Rl -- read Level

Wl -- write Level

Since the mode levels are used in common they must be decoded from the ROC field and as a consequency will be identical for both PU & PS instruction. Two further levels are generated to specify when the mode levels are to be used for PU or PS.

Psdol: process Store DO Level

When true specifies the Process Store as the one to use the Mode and Read/Write Levels.

Timing

IOC will outpulse these signals during the appropriate interval.

Mac control

PCC generates a read or write level for the MAC control circuits. MAC has no modes other than a normal mode and as such requires no controls.

______________________________________ Levels ______________________________________ MARL MAC Read Level Timing is provided by MAWL MAC Write Level MAC ______________________________________

Operation

Is

pcc generates IS mode and read/write levels as shown in FIGS. 66 and 65 respectively.

Note in addition to the instructions shown in FIG. 66, the IS operates in the normal mode for all other instructions.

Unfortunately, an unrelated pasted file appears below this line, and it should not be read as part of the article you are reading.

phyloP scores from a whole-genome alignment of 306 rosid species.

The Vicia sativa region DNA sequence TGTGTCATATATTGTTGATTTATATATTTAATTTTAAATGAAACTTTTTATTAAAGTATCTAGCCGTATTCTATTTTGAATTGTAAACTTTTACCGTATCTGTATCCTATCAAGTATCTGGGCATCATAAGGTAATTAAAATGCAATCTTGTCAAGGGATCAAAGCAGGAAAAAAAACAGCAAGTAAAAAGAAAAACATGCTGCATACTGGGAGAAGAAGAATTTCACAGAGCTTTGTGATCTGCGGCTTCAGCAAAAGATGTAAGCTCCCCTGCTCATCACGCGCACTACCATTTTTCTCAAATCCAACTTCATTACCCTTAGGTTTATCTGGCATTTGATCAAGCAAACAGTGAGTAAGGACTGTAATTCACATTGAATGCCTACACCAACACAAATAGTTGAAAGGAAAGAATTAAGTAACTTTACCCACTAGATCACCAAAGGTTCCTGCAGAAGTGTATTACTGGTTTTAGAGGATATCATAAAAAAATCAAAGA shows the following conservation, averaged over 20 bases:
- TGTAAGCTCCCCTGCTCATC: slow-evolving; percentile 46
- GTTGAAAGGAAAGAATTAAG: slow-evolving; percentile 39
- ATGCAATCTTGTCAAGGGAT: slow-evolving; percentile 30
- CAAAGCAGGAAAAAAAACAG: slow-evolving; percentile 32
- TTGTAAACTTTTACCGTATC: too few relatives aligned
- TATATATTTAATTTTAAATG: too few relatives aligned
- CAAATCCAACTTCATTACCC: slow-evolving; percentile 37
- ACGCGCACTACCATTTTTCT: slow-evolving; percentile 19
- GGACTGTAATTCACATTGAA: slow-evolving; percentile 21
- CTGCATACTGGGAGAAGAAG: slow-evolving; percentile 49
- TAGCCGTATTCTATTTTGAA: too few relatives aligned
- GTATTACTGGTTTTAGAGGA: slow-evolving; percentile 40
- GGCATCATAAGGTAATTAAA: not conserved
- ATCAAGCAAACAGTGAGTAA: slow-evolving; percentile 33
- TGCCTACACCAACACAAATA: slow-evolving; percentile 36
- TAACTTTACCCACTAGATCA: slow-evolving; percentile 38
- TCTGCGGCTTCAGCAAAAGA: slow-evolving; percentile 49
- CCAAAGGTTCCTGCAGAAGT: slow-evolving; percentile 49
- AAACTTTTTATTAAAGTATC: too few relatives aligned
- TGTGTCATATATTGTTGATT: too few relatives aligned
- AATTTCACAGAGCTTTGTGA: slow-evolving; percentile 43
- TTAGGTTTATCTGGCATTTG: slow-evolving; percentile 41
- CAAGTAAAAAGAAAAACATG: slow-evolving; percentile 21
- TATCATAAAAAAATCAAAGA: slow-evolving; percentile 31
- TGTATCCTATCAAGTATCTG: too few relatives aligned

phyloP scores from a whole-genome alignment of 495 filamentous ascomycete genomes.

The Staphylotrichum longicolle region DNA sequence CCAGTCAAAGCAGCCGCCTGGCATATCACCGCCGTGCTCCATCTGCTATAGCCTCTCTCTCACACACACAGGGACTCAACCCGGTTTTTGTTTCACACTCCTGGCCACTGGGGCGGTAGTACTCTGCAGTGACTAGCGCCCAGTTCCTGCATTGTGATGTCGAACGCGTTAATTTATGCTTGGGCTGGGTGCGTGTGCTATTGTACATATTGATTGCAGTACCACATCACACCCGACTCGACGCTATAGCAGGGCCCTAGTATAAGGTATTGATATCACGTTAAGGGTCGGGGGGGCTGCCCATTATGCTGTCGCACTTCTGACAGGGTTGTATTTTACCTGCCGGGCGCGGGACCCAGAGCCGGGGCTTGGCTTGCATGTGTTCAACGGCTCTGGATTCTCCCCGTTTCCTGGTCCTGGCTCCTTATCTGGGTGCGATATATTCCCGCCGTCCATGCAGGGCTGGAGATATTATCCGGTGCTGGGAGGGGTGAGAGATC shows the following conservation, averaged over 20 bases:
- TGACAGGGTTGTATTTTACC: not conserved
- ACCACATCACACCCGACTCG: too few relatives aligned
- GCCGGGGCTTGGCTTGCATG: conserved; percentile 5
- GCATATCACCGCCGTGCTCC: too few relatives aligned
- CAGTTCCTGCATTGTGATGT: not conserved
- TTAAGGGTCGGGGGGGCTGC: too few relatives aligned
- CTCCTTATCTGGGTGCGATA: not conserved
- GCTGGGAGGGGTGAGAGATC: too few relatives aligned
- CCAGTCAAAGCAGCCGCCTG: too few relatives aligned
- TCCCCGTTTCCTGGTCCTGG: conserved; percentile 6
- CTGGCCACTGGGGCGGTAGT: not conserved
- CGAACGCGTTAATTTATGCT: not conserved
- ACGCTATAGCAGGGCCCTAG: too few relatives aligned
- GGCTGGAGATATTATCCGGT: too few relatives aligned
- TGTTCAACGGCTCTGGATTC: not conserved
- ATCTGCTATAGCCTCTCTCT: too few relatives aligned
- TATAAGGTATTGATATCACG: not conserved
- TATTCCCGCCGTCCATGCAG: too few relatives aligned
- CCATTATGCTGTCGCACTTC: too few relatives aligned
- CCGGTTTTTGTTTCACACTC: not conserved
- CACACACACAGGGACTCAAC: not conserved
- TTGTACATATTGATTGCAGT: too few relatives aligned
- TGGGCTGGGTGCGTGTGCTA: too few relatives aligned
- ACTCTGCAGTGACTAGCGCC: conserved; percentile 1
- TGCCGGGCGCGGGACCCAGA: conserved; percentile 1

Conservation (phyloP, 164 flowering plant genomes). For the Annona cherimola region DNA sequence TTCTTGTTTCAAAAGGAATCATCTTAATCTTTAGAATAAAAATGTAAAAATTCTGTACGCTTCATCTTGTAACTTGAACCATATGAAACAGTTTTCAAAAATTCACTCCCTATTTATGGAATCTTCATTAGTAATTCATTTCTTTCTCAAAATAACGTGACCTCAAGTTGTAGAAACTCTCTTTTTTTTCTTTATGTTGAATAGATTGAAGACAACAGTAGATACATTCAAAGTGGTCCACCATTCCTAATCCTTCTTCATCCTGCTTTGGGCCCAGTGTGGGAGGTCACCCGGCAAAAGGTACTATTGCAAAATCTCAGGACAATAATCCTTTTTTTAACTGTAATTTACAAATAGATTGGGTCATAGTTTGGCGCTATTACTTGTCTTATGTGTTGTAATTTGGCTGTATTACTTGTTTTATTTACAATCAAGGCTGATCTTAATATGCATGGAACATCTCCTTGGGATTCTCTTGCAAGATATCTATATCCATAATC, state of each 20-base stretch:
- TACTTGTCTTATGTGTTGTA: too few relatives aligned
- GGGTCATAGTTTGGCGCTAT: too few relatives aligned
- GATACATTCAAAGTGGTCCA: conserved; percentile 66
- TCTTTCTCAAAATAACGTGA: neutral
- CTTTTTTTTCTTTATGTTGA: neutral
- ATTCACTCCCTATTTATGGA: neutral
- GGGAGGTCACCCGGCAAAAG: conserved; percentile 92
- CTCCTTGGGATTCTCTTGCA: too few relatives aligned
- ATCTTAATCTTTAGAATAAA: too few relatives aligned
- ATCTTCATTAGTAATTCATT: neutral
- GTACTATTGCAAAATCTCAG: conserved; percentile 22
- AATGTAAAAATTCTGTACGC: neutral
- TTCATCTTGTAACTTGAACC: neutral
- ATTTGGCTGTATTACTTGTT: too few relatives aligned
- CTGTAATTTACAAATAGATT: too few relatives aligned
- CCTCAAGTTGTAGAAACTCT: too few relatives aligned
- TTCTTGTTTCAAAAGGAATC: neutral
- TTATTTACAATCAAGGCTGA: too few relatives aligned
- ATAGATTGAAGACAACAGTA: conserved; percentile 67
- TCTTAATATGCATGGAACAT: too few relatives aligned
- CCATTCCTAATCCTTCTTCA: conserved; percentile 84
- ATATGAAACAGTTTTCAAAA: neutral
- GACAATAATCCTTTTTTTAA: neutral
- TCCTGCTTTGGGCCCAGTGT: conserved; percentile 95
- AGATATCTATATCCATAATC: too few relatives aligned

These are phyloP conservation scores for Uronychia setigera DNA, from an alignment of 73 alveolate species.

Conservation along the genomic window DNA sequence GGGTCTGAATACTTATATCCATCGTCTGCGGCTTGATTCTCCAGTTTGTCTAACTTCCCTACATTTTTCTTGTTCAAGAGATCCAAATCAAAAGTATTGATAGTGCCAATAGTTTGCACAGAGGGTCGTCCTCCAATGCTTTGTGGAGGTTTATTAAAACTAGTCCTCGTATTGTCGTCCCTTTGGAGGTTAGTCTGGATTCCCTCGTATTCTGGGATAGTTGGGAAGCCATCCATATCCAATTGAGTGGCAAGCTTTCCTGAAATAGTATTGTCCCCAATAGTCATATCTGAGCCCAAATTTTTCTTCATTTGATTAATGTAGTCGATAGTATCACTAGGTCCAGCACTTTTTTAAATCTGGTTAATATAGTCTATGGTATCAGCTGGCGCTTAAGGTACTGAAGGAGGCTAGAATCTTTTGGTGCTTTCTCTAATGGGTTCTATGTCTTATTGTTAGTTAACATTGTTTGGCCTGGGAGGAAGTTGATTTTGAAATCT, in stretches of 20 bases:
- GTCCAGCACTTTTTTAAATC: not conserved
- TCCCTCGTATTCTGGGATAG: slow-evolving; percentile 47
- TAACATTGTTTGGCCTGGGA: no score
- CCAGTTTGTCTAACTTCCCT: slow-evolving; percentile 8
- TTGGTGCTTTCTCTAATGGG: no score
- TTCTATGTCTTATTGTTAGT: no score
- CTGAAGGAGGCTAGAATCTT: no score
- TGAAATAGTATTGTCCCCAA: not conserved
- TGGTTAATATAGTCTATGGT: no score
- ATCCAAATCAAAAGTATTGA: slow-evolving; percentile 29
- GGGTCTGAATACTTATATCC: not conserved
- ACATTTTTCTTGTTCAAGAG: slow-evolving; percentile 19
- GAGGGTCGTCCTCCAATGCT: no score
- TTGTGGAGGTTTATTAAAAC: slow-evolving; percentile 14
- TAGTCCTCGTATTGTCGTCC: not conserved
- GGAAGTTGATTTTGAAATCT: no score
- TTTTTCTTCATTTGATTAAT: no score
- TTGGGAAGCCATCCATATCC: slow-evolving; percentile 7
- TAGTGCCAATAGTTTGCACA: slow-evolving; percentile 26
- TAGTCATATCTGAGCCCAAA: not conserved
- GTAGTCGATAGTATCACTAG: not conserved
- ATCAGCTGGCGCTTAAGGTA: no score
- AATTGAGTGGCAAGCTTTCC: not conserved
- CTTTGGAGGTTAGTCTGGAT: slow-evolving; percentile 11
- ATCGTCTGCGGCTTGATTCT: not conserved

Isnml = dccaf v RIS v XEC v WIS v WISD

Iscml = (dccaf) (risn v XECN v WISN)

Issml = (dccaf) (rist v RISA)

DCCAF controls the requirement that IS operate in the normal mode for the second cycle of Dual cycle IS instructions to fetch the next instruction to be executed.

Isrl = rist v RIS v RISN v XEC v XECN v DCCAF

Iswl = (wis v WISN v WISD v RISA) (DCCAF)

Ps & pu

pcc generates the PS & PU mode, read/write levels and DO commands as also shown in FIGS. 66 and 65.

Icr.b07[a] = rps v WPS v WPSD v RPU v WPU; if RTCL5 or RTCL6 = 1

Cml = rpsn v RPUN v WPSN v WPUN